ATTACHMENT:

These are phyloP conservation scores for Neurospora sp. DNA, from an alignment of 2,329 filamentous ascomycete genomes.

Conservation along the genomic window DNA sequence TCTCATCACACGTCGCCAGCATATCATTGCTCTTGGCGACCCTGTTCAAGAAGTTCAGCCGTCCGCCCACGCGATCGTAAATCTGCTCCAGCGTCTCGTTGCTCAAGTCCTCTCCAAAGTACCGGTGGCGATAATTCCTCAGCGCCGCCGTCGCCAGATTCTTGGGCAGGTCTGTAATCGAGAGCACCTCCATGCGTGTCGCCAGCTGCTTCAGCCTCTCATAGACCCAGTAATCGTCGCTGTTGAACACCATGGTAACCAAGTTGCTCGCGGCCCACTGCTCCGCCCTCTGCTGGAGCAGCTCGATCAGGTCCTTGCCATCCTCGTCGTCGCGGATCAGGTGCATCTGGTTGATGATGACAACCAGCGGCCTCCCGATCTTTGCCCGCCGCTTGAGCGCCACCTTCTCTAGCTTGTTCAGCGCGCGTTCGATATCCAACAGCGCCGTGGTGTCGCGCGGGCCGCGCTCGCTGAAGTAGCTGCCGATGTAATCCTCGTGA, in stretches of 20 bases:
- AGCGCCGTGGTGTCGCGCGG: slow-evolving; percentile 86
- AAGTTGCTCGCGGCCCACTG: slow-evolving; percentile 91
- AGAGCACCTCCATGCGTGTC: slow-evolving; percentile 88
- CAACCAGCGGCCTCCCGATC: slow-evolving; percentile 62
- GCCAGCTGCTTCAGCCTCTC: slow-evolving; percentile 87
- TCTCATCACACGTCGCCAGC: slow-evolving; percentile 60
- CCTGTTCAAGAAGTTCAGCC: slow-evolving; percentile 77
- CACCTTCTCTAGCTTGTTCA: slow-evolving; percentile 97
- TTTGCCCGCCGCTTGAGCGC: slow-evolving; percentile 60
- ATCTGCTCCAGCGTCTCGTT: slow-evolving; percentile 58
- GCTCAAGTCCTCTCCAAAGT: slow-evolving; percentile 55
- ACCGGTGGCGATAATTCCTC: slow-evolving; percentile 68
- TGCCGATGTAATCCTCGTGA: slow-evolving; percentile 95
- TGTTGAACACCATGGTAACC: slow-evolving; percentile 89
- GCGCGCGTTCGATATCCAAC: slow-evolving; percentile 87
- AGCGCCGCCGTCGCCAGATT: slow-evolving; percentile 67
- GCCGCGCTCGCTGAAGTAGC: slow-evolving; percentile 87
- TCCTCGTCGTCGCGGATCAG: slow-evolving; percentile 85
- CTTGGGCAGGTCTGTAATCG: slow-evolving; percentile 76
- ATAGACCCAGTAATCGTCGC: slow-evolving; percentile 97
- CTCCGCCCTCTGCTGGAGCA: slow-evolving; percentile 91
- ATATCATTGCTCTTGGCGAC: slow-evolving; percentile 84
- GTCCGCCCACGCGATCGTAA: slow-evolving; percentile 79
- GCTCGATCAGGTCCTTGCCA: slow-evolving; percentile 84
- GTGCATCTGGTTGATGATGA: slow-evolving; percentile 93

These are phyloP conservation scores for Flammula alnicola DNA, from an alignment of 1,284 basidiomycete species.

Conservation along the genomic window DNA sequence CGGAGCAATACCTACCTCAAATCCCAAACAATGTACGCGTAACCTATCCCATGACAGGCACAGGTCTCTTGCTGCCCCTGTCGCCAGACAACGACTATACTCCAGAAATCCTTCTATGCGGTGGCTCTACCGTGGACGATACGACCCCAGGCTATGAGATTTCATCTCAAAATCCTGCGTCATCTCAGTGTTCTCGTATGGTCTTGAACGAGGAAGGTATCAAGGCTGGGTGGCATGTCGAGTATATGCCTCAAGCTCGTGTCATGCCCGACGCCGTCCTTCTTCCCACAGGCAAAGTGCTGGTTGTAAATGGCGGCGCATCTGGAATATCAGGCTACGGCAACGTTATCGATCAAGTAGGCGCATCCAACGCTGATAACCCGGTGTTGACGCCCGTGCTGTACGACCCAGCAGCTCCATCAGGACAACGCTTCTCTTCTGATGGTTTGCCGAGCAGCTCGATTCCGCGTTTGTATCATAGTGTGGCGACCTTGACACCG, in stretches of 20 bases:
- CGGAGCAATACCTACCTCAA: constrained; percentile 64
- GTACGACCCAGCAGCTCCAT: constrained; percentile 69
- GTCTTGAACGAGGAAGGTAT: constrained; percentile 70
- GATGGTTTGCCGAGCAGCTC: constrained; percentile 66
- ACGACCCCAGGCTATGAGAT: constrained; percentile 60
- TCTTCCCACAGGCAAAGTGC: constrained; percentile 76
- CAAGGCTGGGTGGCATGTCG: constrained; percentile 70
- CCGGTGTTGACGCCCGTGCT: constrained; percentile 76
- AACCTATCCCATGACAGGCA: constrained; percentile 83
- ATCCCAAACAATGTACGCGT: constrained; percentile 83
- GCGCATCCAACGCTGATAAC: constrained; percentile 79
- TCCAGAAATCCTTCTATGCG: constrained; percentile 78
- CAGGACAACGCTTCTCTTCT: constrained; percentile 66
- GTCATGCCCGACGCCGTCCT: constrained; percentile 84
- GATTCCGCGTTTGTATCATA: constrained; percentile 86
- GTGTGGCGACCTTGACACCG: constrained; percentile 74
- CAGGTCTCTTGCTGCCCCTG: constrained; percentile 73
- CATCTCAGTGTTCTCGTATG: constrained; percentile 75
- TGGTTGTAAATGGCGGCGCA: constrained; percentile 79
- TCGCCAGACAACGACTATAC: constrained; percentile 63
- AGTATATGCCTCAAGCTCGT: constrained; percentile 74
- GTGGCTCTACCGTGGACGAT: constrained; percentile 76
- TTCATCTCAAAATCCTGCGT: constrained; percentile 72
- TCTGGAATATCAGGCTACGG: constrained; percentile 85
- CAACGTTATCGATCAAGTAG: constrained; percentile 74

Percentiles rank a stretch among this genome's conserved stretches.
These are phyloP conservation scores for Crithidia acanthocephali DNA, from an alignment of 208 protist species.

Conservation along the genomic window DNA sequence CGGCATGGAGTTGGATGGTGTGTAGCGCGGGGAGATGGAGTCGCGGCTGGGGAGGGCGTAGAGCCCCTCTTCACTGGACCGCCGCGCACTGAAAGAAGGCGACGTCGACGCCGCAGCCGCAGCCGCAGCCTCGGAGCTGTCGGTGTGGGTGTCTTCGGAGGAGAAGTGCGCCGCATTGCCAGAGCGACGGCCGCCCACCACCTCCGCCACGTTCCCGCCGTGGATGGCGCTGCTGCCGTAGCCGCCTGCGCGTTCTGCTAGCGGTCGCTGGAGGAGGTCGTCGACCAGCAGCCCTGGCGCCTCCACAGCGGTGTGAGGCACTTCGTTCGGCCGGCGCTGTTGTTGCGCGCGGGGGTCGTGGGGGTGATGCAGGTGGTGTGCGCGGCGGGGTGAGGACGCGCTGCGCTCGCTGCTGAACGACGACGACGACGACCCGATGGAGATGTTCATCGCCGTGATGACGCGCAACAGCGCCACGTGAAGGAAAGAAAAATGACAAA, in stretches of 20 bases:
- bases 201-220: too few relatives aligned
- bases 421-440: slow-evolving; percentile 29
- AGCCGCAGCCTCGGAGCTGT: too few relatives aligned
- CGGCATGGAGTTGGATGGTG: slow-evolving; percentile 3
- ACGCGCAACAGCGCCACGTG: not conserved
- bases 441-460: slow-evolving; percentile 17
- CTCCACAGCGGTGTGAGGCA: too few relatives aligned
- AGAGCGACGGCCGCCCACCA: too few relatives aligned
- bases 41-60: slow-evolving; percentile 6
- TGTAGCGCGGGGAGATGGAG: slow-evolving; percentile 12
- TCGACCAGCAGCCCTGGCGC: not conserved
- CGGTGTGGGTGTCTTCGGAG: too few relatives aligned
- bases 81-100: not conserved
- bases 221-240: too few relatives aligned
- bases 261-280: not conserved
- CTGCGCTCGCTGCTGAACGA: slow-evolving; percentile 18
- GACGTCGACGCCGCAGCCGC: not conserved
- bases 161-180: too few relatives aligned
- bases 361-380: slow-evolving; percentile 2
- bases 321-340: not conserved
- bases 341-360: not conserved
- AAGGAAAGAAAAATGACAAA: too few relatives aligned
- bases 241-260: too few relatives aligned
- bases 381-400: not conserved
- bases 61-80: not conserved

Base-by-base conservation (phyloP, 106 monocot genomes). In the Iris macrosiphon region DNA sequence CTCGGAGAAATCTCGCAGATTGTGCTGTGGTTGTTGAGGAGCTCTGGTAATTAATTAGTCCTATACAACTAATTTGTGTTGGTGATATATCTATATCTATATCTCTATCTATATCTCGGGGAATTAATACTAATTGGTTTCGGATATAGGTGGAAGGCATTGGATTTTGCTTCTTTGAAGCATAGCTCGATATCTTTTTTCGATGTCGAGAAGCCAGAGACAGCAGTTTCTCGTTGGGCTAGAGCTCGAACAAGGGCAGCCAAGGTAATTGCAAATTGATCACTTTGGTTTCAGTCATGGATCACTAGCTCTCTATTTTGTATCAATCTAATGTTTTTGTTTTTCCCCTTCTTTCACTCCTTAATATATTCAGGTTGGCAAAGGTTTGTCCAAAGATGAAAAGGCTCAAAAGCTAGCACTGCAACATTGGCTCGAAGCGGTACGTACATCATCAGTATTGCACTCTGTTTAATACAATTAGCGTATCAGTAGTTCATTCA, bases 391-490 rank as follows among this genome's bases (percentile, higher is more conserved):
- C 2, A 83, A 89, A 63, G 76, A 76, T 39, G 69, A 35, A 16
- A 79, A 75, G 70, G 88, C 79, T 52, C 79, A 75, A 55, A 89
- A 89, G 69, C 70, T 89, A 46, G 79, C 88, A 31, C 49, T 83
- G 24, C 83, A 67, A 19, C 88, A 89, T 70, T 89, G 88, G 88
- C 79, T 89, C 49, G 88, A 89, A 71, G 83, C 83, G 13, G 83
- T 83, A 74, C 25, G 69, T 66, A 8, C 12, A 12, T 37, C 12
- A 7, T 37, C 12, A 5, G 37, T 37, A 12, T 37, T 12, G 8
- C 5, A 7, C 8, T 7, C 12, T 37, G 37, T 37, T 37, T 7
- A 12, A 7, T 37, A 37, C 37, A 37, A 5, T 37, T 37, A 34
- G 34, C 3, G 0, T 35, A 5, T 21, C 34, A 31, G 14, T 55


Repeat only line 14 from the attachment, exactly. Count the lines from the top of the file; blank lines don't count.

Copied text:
- ACCGGTGGCGATAATTCCTC: slow-evolving; percentile 68